Wednesday, July 4, 2007

Highest Glory

"The highest glory of the American Revolution was this: it connected, in one indissoluble bond, the principles of civil government with the principles of Christianity." -- John Quincy Adams

This quote has had wide circulation for decades and can be traced back to an 1860 work by John Wingate Thornton, The Pulpit of the American Revolution, which reprinted a number of sermons preached during the Revolution. In the overview of that work, Thornton explained:
The church polity [form of government] of New England begat like principles in the state. The pew and the pulpit had been educated to self-government. They were accustomed “TO CONSIDER.” The highest glory of the American Revolution, said John Quincy Adams, was this: it connected, in one indissoluble bond, the principles of civil government with the principles of Christianity.

Thornton, an attorney and historian, grew up during the lifetime of John Quincy Adams and held many interests in common with him. His above statement in connection with Adams is Thornton's summation of part of a lengthy speech delivered by John Quincy Adams during an 1837 Fourth of July celebration at Newburyport, Massachusetts (a speech which Thornton may well have heard in person, but which he certainly later read).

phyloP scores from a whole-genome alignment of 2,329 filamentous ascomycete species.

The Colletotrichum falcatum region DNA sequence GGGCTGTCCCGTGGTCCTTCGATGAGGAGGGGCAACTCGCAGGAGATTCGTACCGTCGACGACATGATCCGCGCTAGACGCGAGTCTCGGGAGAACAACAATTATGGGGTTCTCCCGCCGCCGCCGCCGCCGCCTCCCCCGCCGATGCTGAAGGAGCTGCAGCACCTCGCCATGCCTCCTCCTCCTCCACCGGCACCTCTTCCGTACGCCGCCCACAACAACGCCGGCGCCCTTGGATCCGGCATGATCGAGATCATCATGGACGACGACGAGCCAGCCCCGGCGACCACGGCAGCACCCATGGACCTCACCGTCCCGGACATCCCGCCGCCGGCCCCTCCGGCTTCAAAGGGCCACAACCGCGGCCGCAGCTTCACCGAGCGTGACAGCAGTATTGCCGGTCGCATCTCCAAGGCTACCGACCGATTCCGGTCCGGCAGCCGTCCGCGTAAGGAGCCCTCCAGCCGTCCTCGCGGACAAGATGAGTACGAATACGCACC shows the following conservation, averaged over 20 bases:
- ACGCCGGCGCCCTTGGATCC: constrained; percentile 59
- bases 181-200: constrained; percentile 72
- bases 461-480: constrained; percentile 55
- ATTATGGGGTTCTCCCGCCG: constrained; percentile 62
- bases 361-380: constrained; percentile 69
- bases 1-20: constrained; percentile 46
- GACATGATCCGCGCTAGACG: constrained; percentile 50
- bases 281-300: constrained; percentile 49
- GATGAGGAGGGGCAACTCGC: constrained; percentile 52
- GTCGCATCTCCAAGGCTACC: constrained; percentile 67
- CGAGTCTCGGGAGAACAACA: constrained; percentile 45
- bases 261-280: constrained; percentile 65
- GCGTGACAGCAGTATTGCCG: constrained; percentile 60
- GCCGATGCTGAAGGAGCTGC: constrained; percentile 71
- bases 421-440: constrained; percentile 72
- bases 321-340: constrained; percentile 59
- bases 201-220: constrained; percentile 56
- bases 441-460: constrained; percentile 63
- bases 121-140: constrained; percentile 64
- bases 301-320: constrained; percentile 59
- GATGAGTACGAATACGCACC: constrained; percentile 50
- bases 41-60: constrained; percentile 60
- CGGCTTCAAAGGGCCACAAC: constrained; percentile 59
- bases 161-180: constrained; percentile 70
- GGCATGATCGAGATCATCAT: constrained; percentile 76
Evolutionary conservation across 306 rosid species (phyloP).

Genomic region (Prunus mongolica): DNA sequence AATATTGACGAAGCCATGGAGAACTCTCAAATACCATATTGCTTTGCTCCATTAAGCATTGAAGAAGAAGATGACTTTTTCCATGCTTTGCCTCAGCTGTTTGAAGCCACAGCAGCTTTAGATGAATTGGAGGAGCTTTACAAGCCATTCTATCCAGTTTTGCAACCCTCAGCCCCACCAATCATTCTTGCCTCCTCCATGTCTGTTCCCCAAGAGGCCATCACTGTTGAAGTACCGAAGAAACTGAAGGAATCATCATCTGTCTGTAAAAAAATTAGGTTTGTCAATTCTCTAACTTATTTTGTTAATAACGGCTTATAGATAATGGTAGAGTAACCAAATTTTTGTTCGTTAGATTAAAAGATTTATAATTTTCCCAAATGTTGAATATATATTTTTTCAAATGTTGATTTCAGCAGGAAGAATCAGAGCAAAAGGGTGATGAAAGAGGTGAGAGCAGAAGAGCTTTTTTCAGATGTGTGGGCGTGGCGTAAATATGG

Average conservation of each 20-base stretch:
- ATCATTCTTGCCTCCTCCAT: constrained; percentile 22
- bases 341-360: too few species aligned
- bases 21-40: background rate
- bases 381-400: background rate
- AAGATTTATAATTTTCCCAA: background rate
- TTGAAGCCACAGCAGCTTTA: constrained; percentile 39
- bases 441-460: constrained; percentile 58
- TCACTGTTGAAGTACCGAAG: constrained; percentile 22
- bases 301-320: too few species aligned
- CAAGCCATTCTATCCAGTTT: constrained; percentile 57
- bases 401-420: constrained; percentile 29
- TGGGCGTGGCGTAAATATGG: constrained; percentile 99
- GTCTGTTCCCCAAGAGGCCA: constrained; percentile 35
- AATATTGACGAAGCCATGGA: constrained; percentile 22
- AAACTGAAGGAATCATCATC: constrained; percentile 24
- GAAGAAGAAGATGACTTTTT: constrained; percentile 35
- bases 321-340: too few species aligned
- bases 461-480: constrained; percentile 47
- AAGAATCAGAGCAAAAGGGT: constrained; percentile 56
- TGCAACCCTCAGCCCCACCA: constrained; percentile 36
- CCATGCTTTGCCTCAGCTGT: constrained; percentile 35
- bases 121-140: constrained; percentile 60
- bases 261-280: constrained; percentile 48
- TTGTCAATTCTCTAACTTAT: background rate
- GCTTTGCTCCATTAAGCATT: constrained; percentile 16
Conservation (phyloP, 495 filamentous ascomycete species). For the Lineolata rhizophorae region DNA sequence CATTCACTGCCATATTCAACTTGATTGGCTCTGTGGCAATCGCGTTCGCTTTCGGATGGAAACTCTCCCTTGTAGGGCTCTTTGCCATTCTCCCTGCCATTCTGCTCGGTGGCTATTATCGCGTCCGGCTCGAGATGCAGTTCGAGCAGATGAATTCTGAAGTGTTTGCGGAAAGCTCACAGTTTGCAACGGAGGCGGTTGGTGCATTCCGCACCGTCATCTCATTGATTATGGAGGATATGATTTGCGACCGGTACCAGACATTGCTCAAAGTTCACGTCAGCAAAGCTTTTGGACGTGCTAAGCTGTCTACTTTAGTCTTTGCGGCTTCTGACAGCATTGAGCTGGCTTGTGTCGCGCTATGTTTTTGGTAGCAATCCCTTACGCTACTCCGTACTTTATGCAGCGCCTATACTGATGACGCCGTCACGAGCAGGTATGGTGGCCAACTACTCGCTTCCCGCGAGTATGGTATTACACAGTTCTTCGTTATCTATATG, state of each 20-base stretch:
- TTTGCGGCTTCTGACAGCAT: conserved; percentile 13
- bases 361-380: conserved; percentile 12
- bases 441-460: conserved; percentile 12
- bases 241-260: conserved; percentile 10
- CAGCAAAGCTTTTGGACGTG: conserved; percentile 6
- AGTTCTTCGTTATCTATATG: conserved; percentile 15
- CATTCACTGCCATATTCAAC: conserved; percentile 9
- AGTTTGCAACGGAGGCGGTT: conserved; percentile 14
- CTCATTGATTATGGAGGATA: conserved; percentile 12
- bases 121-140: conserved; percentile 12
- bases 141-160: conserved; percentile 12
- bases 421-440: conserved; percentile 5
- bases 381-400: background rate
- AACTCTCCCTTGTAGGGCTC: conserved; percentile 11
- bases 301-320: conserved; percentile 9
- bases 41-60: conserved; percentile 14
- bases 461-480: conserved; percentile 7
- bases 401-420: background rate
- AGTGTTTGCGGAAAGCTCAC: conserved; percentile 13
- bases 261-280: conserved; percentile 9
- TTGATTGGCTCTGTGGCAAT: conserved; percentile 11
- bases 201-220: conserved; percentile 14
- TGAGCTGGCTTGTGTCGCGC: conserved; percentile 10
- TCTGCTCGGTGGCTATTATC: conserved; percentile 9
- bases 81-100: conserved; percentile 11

In that address, Adams observed that Christmas and the Fourth of July were the two most-celebrated holidays in America, and that both were interrelated.

As Adams began his speech, he queried:

"Why is it that, next to the birth day of the Saviour of the World, your most joyous and most venerated festival returns on this day [July 4th]? . . . Is it not that, in the chain of human events, the birthday of the nation is indissolubly linked with the birth-day of the Saviour? That it forms a leading event in the progress of the gospel dispensation? Is it not that the Declaration of Independence first organized the social compact on the foundation of the Redeemer's mission upon earth? That it laid the corner stone of human government upon the first precepts of Christianity. . ?"

Hat tip/quoted from to Wallbuilders.


Christina said...

Great post, Beth. I linked to you in my blog because I couldn't put it any better myself!

Happy 4th! Got an plans?

Anonymous said...

I learned some new things from your post. I like that a lot! If you don't mind I would like to share this post on my blog. Thank you also for the kind comment you left over at my blog. You made me smile!

BTW: You've just been tagged. I hope you don't mind. I had to share the love! ((Hugs))

Debbie said...

This was so interesting. Thoroughly enjoyed it. I may copy and paste for future reference as well, as long as you don't mind.....